Here are ICv2's Top Five Anime Stories of 2001. These rankings are based on the response of our users and our own assessment of the business impact of these events on pop culture retailers.
1.Anime spreads out. While the decline of Pokemon may mean that over-all sales of anime-related merchandise declined in North America in 2001, anime is reaching more deeply into America pop culture in a variety of ways, and seems stronger than ever. Among the few sources of numbers on this phenomenon was Diamond, which said in discussing its mid-year numbers that anime was up 35%, toys were up 25% with the Japanese import business an important reason, and graphic novels, where Dark Horse's retro manga repackagings were at the top of the charts all year, were up 39% vs. the first half of 2000 (see 'Graphic Novels, Anime, Japanese Toys Up in 2001'). Among other observable indicators of the growth of anime were the number of anime and manga producers that increased production in 2001 and plan to do so again next year, the segmentation of anime and manga into ever narrower audiences (e.g., yaoi), the theatrical releases of anime movies (Akira, Metropolis, Blood: The Last Vampire, Vampire Hunter D, Jin Roh), and the increasing number of anime series on American television that represent powerful new merchandising engines (Yu Gi Oh, Medabots, Zoids).
2.Dragon Ball. With three quarters of Cartoon Network's Toonami block, the Dragon Ball/ DBZ property was a big beneficiary this year of the anime axiom that 'Cartoon Network drives sales.' While a lot of those sales were not in pop culture stores, the DBZ CCG was a consistent top game seller, and the comics, videos, and other products provided a steady, if not spectacular, source of revenue. Topping the Lycos 50 list of top searches is one indicator of this property's ubiquity and strength (see 'Dragon Ball Tops Lycos Searches for 2001')
3.Akira Special Edition. It's amazing what a little packaging will do. When the decision was made to release a cleaned-up version of Akira first to theaters and then on DVD, Pioneer figured out that three editions could be sold: A regular edition DVD; the special edition DVD, which had an extra disk with a bunch of DVD goodies; and the limited edition of the special edition, which would come in a tin and be limited to an edition of 100,000. Needless to say, the 100,000 limited editions sold out at wholesale almost immediately and all versions made a lot of best-seller lists (see 'Akira Limited Edition Sold Out').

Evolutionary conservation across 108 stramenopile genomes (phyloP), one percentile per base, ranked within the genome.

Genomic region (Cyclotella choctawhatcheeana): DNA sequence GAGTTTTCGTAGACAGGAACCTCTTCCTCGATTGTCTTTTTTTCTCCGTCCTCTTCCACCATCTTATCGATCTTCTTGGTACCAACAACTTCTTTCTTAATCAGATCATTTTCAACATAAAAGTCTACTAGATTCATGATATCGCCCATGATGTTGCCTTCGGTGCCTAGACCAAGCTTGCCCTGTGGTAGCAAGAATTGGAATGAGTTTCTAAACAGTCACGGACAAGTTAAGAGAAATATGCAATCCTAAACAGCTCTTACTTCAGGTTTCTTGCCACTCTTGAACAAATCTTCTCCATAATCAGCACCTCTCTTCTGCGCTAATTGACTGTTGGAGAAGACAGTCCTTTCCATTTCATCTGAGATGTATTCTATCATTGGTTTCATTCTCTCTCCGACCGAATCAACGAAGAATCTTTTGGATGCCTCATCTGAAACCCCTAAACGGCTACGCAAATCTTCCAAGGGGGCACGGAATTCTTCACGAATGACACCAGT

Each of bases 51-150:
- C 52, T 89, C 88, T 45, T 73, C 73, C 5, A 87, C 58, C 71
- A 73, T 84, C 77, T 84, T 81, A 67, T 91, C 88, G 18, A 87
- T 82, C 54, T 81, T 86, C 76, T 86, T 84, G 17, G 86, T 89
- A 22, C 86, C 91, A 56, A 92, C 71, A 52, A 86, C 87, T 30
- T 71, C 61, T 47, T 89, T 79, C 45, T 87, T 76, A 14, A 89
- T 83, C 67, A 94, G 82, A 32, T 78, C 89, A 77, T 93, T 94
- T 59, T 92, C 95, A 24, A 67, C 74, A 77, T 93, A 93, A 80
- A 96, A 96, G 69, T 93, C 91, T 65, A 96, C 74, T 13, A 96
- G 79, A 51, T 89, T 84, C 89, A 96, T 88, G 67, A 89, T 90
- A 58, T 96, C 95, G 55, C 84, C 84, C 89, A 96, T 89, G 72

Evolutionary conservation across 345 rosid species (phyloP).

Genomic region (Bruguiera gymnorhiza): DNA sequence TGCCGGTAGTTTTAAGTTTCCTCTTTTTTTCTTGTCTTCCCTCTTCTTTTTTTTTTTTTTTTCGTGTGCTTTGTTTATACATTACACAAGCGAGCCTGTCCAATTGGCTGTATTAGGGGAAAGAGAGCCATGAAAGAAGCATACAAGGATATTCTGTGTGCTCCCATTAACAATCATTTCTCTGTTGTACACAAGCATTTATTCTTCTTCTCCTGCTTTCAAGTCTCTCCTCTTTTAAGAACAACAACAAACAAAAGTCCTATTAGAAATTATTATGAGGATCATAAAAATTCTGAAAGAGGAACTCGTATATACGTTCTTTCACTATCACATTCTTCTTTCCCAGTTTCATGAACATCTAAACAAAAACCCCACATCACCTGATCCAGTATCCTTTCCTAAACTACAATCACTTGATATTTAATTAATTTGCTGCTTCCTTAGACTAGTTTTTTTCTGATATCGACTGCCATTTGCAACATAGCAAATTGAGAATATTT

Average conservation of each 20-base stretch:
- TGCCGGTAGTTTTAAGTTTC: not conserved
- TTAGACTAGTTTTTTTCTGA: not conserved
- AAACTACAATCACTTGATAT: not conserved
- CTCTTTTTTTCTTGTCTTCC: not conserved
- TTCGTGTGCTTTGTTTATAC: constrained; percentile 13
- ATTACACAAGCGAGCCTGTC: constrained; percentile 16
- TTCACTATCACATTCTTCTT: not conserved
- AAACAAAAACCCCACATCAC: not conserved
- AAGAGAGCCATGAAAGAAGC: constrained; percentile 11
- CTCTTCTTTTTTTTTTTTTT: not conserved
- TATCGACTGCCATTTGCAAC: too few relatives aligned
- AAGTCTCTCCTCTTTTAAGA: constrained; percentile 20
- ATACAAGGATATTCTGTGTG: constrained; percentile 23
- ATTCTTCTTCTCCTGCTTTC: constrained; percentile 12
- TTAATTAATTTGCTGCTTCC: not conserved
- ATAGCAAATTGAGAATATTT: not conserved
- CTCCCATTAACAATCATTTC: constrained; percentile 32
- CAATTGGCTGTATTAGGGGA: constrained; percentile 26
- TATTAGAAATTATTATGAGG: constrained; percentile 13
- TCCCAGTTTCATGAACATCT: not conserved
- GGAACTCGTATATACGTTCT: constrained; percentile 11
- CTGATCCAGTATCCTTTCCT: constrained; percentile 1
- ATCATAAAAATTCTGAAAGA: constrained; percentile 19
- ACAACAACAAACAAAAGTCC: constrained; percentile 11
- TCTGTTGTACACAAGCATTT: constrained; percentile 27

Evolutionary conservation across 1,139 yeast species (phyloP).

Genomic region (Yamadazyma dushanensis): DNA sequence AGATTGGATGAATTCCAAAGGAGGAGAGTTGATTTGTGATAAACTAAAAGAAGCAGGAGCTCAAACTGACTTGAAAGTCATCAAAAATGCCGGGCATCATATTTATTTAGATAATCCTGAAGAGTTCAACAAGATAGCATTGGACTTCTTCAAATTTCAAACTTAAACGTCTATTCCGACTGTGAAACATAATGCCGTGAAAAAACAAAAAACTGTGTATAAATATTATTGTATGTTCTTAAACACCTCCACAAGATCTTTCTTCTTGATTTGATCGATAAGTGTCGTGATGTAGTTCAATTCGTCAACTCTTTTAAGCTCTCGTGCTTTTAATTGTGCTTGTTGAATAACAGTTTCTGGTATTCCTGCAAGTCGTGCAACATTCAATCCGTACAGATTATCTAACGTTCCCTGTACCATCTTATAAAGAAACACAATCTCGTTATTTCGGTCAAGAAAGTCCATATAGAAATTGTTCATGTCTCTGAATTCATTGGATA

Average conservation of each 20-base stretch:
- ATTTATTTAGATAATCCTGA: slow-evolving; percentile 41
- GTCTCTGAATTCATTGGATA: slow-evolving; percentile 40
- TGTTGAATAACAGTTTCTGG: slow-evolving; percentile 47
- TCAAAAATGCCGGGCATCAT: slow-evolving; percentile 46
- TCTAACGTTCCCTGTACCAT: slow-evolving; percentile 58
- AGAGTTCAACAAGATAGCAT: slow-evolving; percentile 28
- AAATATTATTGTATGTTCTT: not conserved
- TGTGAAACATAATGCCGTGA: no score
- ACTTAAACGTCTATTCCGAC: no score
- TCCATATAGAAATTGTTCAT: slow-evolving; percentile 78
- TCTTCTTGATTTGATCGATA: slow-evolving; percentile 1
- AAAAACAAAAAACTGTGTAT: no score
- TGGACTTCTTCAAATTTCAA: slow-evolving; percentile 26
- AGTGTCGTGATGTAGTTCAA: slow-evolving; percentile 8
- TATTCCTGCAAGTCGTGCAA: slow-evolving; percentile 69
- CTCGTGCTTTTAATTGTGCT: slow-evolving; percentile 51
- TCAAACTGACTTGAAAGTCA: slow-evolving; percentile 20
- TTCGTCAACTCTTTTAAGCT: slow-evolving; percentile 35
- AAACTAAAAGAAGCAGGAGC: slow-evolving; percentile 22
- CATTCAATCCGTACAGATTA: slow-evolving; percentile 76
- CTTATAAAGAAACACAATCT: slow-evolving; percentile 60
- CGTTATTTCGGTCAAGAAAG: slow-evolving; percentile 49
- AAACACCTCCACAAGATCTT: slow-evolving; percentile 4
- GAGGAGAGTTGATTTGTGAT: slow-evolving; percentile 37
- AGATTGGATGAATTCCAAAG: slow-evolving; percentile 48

4.Hidden camera retailer stings. After a New York Times article on anime early in 2001, TV stations across the country did stories on anime in their local communities, some using hidden cameras and underage purchasers to 'sting' unwary retailers (see 'Another TV Station Takes on Anime'). The basic premise of these stories was that this animation was not for children, but was sometimes available to them. It reinforced the necessity (and difficulty) of effective practices of retailers when dealing with products that are unrated or rated according to a variety of proprietary systems (see comics).
5.Shojo grows in U.S. Shojo anime and manga (directed at girls) became increasingly important in the U.S. in 2001. An increasing number and variety of properties became available in the U.S., with increasing acceptance as retailers focused more attention on them (see 'Shojo Rapidly Growing in North America'). In the bookstore market Sailor Moon books outsold Marvel's (see 'Sailor Moon GNs Tops in Bookstore Sales').